Published: Wed, August 08, 2018
Money | By Ethel Goodwin

Trump says tariffs working far better than anticipated

Trump says tariffs working far better than anticipated

As the numbers were released, Beijing warned it was ready to impose new tariffs on $60 billion in American products if Trump pressed ahead with plans to hit another $200 billion in Chinese goods with steep punitive duties. It said retaliatory duties of between 5 and 25 percent will be imposed on 5,207 products "if the US side persists in putting its tariff measures into effect".

"The US measures are indiscriminately violating the relevant rules and worldwide obligations of the World Trade Organization, further infringing the legitimate rights and interests enjoyed by China in accordance with the rules of the World Trade Organization and seriously threatening China's economic interests and security", China's Commerce Ministry said.

Other US goods targeted by China in the latest list include semiconductors, some helicopters, small-to-mid-sized aircraft, condoms, iron ore, steel products, roasted coffee, sugar, foods containing chocolate, candies, and even auto windscreens.

That move was a response to the Trump administration's proposal of a 25-percent tariff on $200 billion worth of Chinese imports. The move was meant to bring China back to the negotiating table for talks over USA demands for structural changes to the Chinese economy and a cut in the bilateral trade deficit.

Washington says its actions are aimed at correcting the level playing field because the USA suffers from a severe trade deficit in its business with China.

Trump also claimed that China was talking to the United States about trade, but he provided no details.

If China carries through on its latest threat, it will be imposing some form of tariffs on almost all of the $130 billion in goods it imports from the U.S.

On Friday, China announced it would impose additional tariffs on billions of dollars of American goods if Trump followed through on imposing additional tariffs on China. China continues to move forward while for USA farmers, the trade war has represented a major step backwards.

Among US products targeted in the latest Chinese salvo were a wide range of agricultural and energy products, including liquefied natural gas. US business and farm groups, which do extensive business with China, have complained for months about Trump's strategy, but there are no signs that the Chinese government is paying for a campaign in the United States.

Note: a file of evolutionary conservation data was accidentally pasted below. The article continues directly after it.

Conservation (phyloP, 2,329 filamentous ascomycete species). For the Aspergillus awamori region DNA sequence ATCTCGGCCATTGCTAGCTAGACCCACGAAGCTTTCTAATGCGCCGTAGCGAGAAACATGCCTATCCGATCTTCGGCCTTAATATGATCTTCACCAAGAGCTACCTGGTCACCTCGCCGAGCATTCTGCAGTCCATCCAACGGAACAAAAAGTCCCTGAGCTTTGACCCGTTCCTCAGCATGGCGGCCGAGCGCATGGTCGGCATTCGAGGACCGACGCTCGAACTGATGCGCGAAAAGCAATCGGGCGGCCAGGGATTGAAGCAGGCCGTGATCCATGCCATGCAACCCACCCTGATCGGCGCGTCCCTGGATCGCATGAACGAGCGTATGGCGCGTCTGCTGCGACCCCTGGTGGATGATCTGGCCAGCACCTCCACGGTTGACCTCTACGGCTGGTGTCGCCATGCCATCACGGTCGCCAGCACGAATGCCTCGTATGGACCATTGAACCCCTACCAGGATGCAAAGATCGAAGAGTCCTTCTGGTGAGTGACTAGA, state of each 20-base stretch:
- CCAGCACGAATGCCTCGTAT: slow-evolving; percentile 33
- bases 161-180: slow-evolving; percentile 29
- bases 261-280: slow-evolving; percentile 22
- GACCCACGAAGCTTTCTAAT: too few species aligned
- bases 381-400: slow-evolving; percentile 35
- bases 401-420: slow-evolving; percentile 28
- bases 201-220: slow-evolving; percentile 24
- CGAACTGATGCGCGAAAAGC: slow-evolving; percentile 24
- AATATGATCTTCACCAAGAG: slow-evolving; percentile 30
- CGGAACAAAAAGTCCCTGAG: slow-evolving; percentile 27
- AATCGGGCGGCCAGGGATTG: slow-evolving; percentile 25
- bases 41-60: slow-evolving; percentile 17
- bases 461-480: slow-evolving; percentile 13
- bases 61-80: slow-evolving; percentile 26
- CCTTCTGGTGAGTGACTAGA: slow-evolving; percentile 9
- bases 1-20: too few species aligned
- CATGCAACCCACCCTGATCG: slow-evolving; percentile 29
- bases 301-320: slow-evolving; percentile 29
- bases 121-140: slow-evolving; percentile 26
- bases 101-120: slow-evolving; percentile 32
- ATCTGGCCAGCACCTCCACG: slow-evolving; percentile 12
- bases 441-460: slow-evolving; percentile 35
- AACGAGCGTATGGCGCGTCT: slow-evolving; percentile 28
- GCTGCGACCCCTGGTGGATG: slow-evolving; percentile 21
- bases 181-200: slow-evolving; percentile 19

Warning that China had "better take President (Donald) Trump seriously", Kudlow insisted the Asian giant "is in trouble right now - their economy is lousy, investors are walking out, the currency is falling".

Trump continued his focus on tariffs Sunday morning, tweeting that the duties are working "big time" and that imported goods should be taxed or made in the U.S. He also suggested duties will allow paying down "large amounts of the $21 trillion in debt that has been accumulated" while reducing taxes for Americans. On Friday, officials stepped in to cushion the yuan, which has been battered by trade tensions and was approaching the key level of seven to the dollar.

Hopes had been rising that Trump might drop his trade-war campaign after the president announced a deal last week with European Commission President Jean-Claude Juncker that would see the USA and EU cut tariffs and other barriers.

Timing will depend on the actions of the United States, the Chinese Commerce Ministry said in a separate statement.

Tariffs on another $16bn worth of products are pending, the second part of tariffs on $50bn worth of imports that the U.S. announced in March.

The People's Daily editorial said the U.S. was "turning global trade into a zero-sum game" in the hope of forcing China to make a tremendous compromise. Wang said on Friday they did not get into details.

Trump's senior advisers, particularly White House National Economic Council Director Larry Kudlow and Treasury Secretary Steven Mnuchin, have said the White House's ultimate goal is to remove tariffs and trade barriers in a way that makes "free and fair trade", but Trump's message on Saturday evening was one of protectionism and economic restrictions, not open markets.

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